Using spaced repetition to make the most out of blog posts and books
December 20, 2020
Spaced repetition (SR) is still an early field of collective experimentation. People have been coming up with many ideas on what to use SR for: trivia like the capitals of the world, foreign vocabulary, their domain of expertise… What I almost never see discussed is the use of SR for content like blog posts and non-fiction books. We’re reading them to induce long-term change in our behavior or thinking capabilities, yet these sources of knowledge seemingly don’t trigger the SR reflex as much or at all.
Why? Because blog posts and books are mostly not about raw facts, which are the easiest way to get started with SR. Yet I’ve personally found a lot of value in using SR for the ideas, arguments and concepts I find in my readings. A few (overlapping) subcategories with examples from my collection:
1. Concepts (examples). Some writings give a crystal-clear name to some idea that was complex or vague, and the idea now becomes a tool in a cognitive toolkit. These concepts are essential for thinking. You’ll think better if you have chunked vague ideas into things with names, and these names are even more essential if you want to discuss things with others, or share these vague ideas. In section 9 of his Nonfiction Writing Advice, Scott Alexander writes that some of the more important things a blog can do is to put names on such vague ideas. Scott called these “concept handles”, after previously calling them “crystallized patterns”. He says:
If you figure out something interesting and very briefly cram it into somebody else’s head, don’t waste that! Give it a nice concept-handle so that they’ll remember it and be able to use it to solve other problems!
And I say: don’t waste that! Put the concept-handle into your SR collection to avoid the risk of forgetting about it forever, and so you can easily share it with friends or refer back to the original post later on!
These concepts may come with examples (or you may make up your own), which are often also worth remembering.
2. Arguments, ideas (examples). After all, why should we forget them?
3. Summaries (examples). I like these a lot, and they’re often appropriate for blog posts. This is the kind of SR card whose formulation (writing a personal summary) requires putting in some effort, but is very valuable.
A few thoughts on the above usage of SR:
- people vary wildly in their experience with SR. So experimentation, which is in this case high-upside and low-downside, is the thing to do.
- this post is about ideas rather than behavior: I’ve personally found SR much more useful to enhance thinking than to induce behavioral change. This seems quite natural. Things like decision-making checklists or note-taking still have their place.
- it seems particularly important to formulate these SR cards oneself. If you have a look at my cards, you’ll probably find that you would have formulated them very differently (and these aren’t my most personal). This is linked to rules 13 and 14 of Wozniak’s 20 rules for formulating knowledge: personal cards are generally better, and these kinds of cards are more customizable than what’s the capital city of Guatemala, Guatemala City. In other words, these cards carry hidden context only accessible to their author.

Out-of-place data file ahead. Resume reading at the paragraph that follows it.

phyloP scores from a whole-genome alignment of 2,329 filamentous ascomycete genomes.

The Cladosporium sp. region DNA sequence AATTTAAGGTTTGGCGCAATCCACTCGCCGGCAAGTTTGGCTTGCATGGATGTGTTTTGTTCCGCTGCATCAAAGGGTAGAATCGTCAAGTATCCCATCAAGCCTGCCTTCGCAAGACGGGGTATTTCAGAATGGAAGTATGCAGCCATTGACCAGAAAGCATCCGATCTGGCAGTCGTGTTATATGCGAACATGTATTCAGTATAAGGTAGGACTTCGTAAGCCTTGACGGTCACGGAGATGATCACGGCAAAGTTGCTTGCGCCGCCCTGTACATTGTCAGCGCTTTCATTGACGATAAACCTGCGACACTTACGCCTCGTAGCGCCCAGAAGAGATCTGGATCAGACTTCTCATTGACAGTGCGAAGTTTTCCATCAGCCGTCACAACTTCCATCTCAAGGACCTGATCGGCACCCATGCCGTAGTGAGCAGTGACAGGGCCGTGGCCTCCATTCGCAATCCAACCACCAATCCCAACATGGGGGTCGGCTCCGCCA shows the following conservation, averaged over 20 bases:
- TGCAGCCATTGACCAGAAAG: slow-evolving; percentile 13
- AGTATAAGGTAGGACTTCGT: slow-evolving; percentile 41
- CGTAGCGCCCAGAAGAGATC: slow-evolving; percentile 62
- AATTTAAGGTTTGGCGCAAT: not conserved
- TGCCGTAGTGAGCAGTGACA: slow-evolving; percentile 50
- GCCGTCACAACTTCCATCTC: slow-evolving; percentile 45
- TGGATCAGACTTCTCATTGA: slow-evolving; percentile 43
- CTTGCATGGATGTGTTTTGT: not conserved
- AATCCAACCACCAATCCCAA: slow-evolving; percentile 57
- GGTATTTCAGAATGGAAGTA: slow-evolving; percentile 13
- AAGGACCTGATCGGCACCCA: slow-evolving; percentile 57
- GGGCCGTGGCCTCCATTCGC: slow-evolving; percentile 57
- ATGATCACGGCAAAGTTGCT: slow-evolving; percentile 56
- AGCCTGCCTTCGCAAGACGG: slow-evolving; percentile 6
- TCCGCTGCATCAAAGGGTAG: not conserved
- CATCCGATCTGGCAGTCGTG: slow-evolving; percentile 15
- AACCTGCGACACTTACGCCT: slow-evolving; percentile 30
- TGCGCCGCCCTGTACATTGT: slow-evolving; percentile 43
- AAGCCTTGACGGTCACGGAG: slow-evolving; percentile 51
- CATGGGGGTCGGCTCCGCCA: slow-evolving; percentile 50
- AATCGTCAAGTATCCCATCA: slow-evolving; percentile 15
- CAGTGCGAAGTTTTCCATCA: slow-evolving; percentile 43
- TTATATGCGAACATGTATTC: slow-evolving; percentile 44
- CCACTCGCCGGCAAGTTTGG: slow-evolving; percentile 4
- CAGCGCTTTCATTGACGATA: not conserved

- I think there’s still value in reading other people’s cards. Precisely because our approaches to SR vary wildly, we may find inspiration in how others tackle the problem of remembering what they read.
- perhaps another reason why blog posts and books don’t trigger the SR reflex is that they superficially appear to contradict the minimum information principle (rule 4 of the 20 rules), in that the cards are longer than usual “raw fact” cards, and it’s harder to tell if you got them right when reviewing. I think the resolution of this is mostly a matter of personal taste. When reviewing, I personally verify that I’ve got the answer of the card in mind, rather than aiming for precision: I don’t always verbalize words, and when I do, I formulate something that’s usually simpler than the actual card. So even though the formulation of my cards doesn’t always conform to the minimum information principle, my reviewing process does.
- this kind of practice is a virtuoso skill (to use Michael Nielsen’s words). It gets better with experience.
- of course you know what a prisoner’s dilemma is at this point. But not all concepts are reviewed naturally so often. This is the whole point of SR. It’s sometimes unnecessary, but in these cases the formulation of the card was probably valuable when it was performed, and the reviews can be very fast. I do have cards that have turned out to be very easy. But when reviewing, I see the question, think something like “I know the answer” and immediately hit “easy” on Anki which catapults the card exponentially far into the future. I’m sure some of these cards represent less than 30 seconds reviewing time over a lifetime.
Thanks to JS Denain and Léo Grinsztajn for reading drafts of this.